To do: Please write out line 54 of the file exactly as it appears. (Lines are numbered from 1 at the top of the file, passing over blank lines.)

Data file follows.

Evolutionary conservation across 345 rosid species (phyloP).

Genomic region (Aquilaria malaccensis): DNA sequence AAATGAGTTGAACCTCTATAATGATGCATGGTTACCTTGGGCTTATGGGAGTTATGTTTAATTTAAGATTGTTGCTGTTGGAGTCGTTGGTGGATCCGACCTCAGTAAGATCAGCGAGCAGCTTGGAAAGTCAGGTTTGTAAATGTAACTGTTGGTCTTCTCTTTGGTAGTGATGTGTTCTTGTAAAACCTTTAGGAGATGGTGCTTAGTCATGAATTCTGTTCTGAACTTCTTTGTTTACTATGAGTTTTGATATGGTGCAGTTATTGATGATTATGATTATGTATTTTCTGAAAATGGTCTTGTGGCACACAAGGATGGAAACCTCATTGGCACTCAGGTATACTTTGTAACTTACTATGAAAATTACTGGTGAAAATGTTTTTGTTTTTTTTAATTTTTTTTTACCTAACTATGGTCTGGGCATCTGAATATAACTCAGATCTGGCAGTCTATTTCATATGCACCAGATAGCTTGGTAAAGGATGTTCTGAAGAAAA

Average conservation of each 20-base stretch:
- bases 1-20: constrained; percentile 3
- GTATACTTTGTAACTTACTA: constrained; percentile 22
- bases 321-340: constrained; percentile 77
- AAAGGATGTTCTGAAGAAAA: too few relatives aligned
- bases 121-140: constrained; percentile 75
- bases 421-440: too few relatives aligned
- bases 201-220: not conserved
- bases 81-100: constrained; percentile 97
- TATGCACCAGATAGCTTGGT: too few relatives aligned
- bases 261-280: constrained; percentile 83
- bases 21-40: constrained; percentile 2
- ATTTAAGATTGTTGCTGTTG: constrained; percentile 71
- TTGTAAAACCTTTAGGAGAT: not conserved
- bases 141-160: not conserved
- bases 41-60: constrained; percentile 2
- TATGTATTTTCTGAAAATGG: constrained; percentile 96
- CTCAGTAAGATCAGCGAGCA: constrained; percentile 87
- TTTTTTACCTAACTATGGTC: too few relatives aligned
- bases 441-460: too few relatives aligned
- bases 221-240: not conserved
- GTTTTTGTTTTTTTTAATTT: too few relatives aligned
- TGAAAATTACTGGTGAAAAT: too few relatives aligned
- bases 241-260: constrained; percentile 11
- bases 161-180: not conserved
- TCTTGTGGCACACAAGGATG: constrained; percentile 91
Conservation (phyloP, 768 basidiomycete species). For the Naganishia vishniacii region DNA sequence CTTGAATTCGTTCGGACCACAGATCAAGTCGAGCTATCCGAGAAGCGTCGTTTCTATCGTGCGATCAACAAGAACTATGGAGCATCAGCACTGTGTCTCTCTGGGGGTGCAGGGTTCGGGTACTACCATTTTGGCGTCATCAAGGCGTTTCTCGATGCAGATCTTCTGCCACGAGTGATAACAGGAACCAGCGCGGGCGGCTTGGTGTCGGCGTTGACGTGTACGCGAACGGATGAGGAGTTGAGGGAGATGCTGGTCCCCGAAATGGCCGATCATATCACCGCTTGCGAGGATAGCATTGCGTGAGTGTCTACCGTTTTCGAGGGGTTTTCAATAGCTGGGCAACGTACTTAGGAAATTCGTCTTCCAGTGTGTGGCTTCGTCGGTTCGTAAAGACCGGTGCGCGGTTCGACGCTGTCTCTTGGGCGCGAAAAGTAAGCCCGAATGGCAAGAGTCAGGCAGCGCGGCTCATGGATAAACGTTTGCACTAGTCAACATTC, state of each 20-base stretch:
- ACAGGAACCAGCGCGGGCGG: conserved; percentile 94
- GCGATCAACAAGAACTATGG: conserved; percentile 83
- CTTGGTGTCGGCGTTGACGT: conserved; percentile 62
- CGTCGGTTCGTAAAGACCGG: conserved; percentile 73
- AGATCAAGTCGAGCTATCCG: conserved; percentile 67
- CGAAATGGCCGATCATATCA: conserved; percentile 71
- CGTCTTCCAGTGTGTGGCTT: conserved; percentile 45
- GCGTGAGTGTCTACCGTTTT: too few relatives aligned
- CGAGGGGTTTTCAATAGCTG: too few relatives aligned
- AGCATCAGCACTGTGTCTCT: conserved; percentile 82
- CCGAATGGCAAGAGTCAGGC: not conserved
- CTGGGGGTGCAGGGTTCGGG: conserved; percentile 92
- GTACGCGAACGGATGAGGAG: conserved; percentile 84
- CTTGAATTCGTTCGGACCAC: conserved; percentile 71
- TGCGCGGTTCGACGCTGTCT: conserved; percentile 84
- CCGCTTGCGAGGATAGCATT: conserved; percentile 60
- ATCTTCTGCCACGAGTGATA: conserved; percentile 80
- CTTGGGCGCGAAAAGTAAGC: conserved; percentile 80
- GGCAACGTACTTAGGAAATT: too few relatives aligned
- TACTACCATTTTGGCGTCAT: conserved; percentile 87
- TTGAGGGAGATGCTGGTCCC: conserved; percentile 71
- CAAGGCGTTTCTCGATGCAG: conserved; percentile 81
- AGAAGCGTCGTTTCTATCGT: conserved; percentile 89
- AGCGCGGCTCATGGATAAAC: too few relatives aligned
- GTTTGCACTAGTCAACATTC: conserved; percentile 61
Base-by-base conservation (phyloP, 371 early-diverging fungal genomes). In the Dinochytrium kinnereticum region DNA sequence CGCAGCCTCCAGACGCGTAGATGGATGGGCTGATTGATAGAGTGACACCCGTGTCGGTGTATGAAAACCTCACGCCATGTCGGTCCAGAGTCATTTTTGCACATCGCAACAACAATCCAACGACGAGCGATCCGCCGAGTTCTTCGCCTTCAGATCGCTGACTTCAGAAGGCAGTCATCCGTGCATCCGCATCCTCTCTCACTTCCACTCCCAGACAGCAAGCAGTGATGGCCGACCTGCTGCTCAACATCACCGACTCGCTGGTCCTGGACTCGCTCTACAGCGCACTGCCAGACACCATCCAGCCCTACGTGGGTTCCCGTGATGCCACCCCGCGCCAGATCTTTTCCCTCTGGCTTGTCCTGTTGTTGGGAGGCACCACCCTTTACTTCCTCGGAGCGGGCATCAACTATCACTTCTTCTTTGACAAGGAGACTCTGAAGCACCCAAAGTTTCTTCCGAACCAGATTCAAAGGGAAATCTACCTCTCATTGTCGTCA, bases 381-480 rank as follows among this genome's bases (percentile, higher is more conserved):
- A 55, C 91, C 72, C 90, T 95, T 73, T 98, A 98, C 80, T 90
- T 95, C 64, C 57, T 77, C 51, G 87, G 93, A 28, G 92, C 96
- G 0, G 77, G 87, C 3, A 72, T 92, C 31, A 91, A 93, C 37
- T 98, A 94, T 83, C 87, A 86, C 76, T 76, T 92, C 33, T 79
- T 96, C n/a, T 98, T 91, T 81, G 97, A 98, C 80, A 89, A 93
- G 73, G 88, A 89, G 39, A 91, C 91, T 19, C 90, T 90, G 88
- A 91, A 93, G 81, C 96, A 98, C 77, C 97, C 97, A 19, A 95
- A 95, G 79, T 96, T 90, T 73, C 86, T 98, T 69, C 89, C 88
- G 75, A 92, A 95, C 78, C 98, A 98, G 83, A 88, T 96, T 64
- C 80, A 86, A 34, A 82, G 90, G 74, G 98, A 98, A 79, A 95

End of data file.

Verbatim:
- GTTTGCACTAGTCAACATTC: conserved; percentile 61